Writing in coffee shops

I don't think writing in a coffee shop or a restaurant is my thing. Maybe I need to warm to the idea. I get nothing from the random coffee drinkers around me, and I feel pompous typing away on my laptop in the shop. I don't even drink coffee. I've been typing away on my novel while lying in bed.
Movies and television reflect our collective subconscious. I think it happens by the very nature of the economics of mass entertainment.
So what's up with the smurfs? Little blue creatures that lived in mushrooms? An evil foe named Gargamel with a giant cat. One female smurf among a village of male(?) smurfs? Only now, with years of life under my belt and a mind which is just now awakening to the world do I see the smurfs for bizarre childhood mythology they were.
I bring up the Smurfs because they're mentioned in XXX. It's really an unfortunate title if you imagine all the customers who don't know what the official website is, typing XXX into search engines.
I was chatting with another transplant to Seattle about the city, whether or not she planned on staying, what her impression of the city was. We agreed that while it's a very friendly town, outwardly, it's not very inviting. It's a subtle note, a minor chord as opposed to a discordant chord, but I would say that it's more difficult for a mid to late 20 something to burrow into a social niche in Seattle than in a city like Chicago or San Francisco.
For example, you might be new in town and at a party, and standing around because you don't know anyone. How do others react to you? Or you might be talking with someone and suddenly a whole group of his or her friends come up and start chatting. Are you introduced? Do folks who know you're new in town try and invite you out with a crowd to try and integrate you into town? My roommate's pretty good about it, and there are a few others who've been great, but it does feel socially inert for an outsider. You have to work to keep yourself relevant.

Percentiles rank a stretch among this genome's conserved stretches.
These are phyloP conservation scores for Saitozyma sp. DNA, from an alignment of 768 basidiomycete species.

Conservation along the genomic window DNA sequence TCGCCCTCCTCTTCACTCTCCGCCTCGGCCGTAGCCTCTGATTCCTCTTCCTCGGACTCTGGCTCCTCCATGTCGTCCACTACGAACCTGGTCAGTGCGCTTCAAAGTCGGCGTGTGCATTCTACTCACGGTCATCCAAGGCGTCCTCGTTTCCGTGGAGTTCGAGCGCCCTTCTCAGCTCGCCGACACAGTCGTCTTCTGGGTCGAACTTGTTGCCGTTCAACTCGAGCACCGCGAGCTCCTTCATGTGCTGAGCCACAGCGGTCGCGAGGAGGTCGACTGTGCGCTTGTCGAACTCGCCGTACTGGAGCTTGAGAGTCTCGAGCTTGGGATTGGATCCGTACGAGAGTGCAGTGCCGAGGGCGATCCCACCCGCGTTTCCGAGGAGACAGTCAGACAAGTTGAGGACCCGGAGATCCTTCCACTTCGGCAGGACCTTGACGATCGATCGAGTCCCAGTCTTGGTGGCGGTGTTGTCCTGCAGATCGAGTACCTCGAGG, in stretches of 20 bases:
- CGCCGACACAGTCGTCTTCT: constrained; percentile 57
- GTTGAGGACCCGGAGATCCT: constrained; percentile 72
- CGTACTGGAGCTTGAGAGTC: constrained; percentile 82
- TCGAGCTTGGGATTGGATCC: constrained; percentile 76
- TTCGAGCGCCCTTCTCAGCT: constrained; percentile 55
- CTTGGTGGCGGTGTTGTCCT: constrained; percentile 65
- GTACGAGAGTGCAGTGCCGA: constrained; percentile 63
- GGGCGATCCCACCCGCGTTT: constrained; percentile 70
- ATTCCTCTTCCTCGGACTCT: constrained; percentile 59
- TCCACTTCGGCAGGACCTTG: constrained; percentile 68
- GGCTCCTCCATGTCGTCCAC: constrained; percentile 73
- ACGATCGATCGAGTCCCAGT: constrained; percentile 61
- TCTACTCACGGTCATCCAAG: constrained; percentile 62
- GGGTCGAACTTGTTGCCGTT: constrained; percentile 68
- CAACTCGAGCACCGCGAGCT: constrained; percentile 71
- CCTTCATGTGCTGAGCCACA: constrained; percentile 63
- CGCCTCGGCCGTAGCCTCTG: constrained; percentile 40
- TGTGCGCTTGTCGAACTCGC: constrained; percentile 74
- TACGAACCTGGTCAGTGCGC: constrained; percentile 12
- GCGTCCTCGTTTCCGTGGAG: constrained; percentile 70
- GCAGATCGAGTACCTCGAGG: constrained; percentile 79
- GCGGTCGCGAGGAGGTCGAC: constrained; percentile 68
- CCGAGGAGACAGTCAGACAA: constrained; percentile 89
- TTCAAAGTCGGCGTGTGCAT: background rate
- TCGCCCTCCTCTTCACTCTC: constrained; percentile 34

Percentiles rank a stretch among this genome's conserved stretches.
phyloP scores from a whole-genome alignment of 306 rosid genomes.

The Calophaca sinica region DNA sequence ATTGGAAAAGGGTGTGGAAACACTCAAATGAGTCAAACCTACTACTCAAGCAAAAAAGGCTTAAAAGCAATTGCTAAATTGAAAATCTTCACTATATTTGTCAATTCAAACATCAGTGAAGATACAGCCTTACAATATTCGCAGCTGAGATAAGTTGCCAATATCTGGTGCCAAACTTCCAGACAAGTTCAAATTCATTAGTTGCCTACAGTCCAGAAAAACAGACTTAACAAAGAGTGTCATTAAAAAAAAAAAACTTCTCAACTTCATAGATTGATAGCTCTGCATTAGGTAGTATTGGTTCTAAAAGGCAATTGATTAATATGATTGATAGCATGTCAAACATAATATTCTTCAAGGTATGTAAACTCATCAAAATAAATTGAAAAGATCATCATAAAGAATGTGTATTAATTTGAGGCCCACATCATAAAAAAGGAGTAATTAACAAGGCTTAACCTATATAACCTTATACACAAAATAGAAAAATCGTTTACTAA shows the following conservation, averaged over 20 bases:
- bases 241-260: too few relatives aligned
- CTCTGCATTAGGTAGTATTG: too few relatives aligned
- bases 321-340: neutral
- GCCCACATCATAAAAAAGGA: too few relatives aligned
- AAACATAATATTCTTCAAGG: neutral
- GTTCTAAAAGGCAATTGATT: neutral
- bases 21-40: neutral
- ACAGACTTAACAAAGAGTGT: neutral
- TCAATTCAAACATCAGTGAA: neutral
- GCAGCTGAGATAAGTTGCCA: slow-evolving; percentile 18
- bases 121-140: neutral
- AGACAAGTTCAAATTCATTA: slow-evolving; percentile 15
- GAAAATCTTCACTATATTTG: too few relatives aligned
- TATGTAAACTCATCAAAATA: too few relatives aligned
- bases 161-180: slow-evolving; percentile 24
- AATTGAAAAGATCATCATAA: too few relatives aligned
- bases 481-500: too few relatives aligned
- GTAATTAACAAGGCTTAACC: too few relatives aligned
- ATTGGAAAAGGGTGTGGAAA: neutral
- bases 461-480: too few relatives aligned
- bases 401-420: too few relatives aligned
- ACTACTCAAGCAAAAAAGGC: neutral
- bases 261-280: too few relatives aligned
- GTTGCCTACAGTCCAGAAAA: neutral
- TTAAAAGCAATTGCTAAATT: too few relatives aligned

Ah, to be in my early twenties again, partying away weeknights and weekends, collecting phone numbers and names like the Classifieds.
I say this because I looked into buying a house, and the financials don't really make sense for me right now. The transaction costs kill you so you have to stay with it for a couple years, four or five. And if you sell lots of stock in a year, beyond a certain level of income they start reducing the amount of housing deductions you can take. This is a tricky thing for me because I have a hard time settling down and projecting several years into the future. I may have to buy a house and rent it out.
Roddy leads the life I'd like to lead. He actually reminds me of myself, with his current passion for photography, which he studied himself as I did. You know you're speaking with a kindred spirit when you can look at someone's photos and the first word you say to him is Fuji Velvia? And you both know it's a rhetorical question, because what you're really acknowledging is that you both love the saturated colors of Fuji's signature slide film. He has some lovely ones.
I like tapping away on my Mac laptop, and its creative applications are definitely easier to use and more stable than those on the Windows side (digital music, photography, and video especially) but lots of web pages don't render properly in IE on the Macintosh. I'm going to try Opera, which on Windows was the fastest browser around.